Methods In Molecular Biology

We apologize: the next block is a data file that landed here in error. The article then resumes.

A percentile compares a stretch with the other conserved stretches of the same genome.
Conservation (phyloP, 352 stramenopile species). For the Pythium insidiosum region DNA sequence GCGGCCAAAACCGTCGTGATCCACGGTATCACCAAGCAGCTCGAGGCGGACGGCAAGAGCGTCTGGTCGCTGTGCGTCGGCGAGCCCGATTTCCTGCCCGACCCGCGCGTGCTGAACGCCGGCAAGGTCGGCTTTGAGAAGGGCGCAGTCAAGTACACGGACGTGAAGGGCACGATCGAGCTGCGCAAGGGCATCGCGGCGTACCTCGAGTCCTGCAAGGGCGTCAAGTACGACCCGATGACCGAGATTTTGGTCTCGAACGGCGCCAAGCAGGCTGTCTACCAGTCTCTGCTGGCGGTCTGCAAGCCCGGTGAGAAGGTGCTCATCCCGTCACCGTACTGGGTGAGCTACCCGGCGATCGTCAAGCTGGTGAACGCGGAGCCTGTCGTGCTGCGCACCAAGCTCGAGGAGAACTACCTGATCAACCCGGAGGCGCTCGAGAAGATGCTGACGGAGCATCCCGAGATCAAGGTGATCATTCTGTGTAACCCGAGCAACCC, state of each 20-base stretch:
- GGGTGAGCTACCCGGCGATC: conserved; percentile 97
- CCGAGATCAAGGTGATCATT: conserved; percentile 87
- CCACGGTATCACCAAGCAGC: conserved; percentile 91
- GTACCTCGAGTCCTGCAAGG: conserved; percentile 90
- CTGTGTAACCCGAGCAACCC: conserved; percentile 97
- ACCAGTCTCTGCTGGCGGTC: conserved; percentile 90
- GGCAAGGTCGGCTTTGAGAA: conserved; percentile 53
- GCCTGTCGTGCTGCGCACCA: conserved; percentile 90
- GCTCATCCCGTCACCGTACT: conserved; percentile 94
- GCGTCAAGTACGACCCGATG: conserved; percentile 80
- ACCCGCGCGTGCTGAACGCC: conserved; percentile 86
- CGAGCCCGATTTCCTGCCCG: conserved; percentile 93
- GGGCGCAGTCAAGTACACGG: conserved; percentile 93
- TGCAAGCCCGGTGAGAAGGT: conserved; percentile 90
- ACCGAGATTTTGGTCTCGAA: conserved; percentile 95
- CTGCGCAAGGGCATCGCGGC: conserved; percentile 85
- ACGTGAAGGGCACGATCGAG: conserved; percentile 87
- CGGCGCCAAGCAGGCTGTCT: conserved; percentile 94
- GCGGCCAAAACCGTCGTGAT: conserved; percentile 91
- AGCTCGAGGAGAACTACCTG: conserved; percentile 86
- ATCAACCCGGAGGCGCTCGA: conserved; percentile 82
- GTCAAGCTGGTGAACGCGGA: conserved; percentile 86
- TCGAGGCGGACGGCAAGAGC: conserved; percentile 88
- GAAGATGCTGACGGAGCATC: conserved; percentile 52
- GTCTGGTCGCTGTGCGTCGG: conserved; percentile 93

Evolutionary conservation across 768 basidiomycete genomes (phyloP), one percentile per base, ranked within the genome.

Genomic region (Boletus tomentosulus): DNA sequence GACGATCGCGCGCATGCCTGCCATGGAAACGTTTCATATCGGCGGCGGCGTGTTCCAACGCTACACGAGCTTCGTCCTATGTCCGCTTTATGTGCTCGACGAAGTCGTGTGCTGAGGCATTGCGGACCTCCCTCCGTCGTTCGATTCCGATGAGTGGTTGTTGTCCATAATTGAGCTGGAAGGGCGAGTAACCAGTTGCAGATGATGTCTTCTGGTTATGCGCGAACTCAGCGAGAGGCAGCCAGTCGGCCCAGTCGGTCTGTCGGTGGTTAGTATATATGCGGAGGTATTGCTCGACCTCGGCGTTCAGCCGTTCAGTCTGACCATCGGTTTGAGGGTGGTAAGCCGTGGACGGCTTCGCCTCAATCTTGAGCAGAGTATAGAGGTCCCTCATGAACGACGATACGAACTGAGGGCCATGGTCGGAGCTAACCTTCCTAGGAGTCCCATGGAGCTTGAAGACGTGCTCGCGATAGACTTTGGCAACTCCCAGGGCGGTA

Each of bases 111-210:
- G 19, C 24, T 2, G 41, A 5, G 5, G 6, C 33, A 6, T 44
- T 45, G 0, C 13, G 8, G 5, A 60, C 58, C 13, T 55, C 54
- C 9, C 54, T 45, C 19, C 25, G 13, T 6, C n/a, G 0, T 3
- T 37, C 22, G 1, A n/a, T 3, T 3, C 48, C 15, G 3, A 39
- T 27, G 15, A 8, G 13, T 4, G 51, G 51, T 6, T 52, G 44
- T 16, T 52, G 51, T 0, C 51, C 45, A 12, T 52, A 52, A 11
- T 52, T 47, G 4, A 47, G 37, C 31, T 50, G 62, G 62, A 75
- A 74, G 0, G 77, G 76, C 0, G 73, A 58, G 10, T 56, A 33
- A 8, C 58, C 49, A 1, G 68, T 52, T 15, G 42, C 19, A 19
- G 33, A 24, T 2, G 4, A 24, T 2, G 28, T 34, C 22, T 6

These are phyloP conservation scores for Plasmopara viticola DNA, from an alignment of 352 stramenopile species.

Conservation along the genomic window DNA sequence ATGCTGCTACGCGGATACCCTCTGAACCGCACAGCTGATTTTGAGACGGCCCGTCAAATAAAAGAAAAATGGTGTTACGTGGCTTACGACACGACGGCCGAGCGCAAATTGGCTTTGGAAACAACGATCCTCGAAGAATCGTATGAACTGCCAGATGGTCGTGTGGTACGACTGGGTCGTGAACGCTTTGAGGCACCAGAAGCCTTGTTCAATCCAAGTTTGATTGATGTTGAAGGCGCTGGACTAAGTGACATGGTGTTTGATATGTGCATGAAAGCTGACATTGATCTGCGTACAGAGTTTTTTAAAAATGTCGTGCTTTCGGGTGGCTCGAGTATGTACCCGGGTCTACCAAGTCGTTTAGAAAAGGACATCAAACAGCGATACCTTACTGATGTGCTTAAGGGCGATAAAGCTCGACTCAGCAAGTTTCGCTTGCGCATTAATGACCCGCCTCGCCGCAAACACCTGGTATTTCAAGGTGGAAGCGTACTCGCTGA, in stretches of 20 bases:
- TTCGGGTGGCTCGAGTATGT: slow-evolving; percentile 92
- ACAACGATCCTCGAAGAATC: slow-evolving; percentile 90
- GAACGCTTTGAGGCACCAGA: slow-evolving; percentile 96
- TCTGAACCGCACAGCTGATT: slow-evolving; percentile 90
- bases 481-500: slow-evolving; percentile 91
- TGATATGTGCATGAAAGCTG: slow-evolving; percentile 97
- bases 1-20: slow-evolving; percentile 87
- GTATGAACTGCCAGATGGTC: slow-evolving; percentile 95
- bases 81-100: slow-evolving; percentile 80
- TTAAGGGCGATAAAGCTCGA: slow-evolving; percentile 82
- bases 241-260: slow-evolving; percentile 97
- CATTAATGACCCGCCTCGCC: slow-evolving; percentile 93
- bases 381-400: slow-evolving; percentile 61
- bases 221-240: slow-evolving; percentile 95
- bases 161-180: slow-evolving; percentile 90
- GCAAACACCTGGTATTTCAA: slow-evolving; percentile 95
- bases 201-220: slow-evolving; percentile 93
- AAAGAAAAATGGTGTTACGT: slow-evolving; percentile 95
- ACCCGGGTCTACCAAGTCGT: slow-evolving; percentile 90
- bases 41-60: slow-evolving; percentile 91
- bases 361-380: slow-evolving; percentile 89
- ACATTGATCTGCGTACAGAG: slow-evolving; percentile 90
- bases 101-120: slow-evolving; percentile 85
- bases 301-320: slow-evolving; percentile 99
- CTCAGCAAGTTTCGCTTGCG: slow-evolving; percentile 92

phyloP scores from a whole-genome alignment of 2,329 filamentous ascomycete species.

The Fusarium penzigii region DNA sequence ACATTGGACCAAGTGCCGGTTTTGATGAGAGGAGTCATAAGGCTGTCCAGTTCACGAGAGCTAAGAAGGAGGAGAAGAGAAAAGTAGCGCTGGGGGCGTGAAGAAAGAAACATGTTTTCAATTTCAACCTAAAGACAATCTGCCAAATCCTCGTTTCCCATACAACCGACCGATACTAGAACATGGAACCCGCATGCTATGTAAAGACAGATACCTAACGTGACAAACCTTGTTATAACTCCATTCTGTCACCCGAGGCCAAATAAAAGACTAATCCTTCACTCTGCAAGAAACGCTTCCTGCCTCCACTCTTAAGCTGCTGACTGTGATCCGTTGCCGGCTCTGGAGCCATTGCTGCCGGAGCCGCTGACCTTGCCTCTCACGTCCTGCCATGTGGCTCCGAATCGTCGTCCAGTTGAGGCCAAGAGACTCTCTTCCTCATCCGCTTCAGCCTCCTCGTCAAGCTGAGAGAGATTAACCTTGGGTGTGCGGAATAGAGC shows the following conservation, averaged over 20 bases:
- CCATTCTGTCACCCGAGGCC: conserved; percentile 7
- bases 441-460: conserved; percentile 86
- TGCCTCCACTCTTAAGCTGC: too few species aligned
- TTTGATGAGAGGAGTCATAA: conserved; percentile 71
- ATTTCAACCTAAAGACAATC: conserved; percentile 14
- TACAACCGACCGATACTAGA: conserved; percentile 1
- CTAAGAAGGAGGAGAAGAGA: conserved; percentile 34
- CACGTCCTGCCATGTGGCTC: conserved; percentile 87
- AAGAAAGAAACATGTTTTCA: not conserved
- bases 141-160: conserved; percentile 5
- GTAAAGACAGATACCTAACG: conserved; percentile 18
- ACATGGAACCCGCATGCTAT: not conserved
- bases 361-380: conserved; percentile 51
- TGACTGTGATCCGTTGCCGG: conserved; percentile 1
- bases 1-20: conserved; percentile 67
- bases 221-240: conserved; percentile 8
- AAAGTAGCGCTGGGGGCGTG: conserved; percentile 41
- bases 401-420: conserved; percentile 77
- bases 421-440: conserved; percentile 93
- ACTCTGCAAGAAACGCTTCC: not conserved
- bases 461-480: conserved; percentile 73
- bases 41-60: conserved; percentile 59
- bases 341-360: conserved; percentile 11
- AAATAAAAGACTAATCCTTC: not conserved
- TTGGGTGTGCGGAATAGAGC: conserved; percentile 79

The Yersinia effector proteins YopE and YopT are important bacterial virulence factors that are secreted into infected host cells and can inactivate Rho GTPases, like RhoA, Rac1, and Cdc42. In order to compensate for the consequences of this effect, the host cell can sense RhoA modifications and trigger a proinflammatory reaction to control the infection. This host response, known as pyrin inflammasome assembly, is normally prevented by another important effector, YopM, allowing Yersinia to counteract this conserved innate immune response. Once assembled, the pyrin inflammasome can activate caspase-1 via proteolysis, leading to IL-1 secretion and cell death through pyroptosis. Here we describe how to measure pyrin inflammasome assembly, in response to YopE or YopT activities, when macrophages are infected with yopM mutant Yersinia. Using primary mouse macrophages as host cells, we show how to detect this host response through the downstream events of pyrin dephosphorylation, caspase-1 proteolysis, IL-1 release, and pyroptosis.